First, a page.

1. What duties do drivers owe to other people on the road?
Answer: Drivers owe other persons upon the roadway a duty to use reasonable and due care in the operation of their vehicles so as to avoid injury to other persons using the roadway. This includes keeping a proper lookout, maintain proper control of the vehicle, turning appropriately, stopping appropriately, and maintaining an appropriate speed. A driver also has a duty to follow state laws and local ordinances in operation of their vehicle. One example of a state law that drivers must follow is that it is illegal to operate a vehicle under the influence of alcohol or other drugs.
Common carriers (those that carry passengers for hire, such as buses and taxi cabs) are held to a higher standard of care. They must exercise the highest degree of care for their passengers’ safety.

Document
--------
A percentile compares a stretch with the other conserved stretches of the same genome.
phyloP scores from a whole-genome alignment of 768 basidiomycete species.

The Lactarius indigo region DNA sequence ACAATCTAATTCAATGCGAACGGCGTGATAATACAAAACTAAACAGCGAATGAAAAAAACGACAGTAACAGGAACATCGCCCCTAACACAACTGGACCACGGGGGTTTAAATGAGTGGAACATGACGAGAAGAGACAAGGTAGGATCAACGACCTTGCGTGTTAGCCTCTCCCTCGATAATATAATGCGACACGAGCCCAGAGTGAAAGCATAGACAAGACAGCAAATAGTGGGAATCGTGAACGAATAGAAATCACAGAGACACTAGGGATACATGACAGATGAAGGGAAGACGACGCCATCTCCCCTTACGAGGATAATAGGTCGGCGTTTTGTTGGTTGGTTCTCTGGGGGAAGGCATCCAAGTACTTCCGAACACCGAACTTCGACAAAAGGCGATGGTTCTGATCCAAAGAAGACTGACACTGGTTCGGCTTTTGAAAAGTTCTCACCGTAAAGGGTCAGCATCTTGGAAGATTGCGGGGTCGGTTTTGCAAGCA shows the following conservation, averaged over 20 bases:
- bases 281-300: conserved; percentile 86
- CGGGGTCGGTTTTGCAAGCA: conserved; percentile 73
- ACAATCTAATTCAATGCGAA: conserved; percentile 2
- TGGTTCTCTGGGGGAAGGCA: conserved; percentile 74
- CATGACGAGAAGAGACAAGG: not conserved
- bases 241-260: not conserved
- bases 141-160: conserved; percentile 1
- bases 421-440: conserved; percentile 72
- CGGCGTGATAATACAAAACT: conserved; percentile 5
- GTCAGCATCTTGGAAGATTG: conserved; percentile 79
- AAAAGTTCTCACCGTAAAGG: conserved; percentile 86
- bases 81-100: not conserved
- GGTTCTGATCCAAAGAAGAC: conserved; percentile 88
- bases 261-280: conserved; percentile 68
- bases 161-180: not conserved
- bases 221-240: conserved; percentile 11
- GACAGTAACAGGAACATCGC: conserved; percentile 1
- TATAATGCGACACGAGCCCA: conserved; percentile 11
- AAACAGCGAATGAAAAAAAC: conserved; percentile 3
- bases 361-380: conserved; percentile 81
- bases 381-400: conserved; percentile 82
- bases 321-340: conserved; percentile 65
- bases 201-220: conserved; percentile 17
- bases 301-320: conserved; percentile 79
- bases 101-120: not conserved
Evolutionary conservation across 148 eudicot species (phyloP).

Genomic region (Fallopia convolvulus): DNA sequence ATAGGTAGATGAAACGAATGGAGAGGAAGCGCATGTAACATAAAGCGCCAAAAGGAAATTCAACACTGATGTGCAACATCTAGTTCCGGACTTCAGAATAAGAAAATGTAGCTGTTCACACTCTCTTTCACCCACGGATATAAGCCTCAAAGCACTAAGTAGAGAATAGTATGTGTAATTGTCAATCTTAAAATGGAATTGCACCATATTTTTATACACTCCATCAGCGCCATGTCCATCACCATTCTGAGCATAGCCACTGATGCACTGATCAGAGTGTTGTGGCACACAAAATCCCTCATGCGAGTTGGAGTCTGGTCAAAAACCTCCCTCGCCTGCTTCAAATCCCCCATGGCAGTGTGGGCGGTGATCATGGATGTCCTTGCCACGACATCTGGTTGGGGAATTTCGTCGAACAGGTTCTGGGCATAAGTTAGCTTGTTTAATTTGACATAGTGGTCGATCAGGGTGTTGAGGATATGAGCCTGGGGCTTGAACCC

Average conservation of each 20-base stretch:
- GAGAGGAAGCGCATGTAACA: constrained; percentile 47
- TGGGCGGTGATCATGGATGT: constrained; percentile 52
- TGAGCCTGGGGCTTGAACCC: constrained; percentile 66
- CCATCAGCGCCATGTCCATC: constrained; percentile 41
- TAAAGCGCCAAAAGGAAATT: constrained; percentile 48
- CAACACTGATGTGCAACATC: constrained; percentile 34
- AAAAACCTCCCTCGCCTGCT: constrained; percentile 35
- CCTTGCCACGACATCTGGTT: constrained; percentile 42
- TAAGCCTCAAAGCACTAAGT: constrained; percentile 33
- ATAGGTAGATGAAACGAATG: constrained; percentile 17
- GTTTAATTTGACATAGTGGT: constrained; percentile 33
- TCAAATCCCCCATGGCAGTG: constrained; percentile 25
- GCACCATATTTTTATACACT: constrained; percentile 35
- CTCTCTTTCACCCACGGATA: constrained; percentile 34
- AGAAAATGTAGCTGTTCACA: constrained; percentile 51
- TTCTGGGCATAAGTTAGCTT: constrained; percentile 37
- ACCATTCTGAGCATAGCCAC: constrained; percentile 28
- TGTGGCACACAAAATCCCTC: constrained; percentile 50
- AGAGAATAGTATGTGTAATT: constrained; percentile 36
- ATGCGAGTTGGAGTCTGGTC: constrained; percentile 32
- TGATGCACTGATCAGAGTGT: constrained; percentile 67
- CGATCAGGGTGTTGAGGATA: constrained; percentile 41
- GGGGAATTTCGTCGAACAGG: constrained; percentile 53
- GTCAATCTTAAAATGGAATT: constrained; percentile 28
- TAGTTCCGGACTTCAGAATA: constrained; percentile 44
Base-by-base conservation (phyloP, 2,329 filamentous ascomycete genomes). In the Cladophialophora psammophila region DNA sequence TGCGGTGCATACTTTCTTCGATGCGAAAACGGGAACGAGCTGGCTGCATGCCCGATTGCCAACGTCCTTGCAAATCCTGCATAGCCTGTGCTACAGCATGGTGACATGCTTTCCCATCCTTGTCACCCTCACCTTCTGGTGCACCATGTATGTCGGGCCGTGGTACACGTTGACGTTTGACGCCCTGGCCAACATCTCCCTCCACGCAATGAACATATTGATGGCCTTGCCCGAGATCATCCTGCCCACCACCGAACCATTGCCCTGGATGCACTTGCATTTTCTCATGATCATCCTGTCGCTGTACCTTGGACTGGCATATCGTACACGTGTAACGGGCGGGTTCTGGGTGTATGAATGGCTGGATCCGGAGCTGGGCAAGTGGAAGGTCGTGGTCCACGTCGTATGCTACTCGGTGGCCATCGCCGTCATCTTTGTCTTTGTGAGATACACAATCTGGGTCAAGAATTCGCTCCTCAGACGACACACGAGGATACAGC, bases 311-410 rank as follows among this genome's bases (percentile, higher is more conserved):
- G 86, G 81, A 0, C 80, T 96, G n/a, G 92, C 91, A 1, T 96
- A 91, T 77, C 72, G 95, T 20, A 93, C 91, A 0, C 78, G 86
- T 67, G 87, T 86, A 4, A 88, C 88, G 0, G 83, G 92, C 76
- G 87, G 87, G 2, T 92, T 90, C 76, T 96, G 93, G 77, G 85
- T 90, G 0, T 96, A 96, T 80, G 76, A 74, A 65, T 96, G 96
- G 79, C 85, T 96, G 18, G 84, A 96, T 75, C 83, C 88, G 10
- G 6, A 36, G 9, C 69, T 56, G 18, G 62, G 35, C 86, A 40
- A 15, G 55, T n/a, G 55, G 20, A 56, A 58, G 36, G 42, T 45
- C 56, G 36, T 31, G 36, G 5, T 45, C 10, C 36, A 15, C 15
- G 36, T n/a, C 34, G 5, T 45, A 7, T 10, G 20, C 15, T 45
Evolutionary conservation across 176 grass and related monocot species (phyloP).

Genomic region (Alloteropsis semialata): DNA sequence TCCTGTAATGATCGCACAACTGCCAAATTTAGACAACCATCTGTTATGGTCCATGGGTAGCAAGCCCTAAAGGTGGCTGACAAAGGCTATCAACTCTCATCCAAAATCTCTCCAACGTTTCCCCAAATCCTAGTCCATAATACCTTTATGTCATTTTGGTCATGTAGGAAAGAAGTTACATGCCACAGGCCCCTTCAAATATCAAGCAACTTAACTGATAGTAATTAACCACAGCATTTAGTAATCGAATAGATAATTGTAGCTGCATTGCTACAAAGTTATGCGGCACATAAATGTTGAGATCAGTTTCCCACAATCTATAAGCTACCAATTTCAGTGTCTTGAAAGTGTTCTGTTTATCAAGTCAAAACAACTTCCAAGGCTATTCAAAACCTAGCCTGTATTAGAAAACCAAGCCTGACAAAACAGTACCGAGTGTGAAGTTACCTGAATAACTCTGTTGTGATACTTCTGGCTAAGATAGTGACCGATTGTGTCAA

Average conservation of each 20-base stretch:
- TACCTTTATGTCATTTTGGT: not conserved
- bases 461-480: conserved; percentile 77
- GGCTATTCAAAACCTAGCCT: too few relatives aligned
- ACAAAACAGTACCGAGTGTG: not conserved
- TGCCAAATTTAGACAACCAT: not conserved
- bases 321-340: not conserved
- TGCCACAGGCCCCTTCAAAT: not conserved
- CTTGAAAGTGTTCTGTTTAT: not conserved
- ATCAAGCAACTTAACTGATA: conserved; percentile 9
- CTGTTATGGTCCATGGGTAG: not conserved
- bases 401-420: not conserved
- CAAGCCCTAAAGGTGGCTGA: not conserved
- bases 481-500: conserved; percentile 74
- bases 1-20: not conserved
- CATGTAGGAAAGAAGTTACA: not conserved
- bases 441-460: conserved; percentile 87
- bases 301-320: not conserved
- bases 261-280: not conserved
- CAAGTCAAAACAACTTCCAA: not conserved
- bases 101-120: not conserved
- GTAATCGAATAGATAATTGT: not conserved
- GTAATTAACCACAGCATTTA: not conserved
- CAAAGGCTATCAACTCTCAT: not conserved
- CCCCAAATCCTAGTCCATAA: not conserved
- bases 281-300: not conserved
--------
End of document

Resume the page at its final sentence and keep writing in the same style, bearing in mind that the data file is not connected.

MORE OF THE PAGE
2. What types of insurance may apply in a car accident case?
Answer: Several different types of insurance coverage apply in a car accident case. First, the at-fault driver’s automobile insurance may apply to cover the damages you sustain in a wreck. In Tennessee, all drivers are required to carry a minimum amount of automobile insurance, specifically $25,000 per person with a cap of $50,000 for each wreck. If two people are injured in a wreck, and the at-fault driver has minimum insurance policy limits, generally speaking the most the insurance company could ever have to pay is $25,000 to each person. If three people are injured in a wreck and the person at fault has minimum limits, the insurance company generally will not have to pay more than $50,000 to all three people combined, and each person cannot recover any more than $25,000. Of course, many drivers break the law and do not carry the required minimum car insurance limits.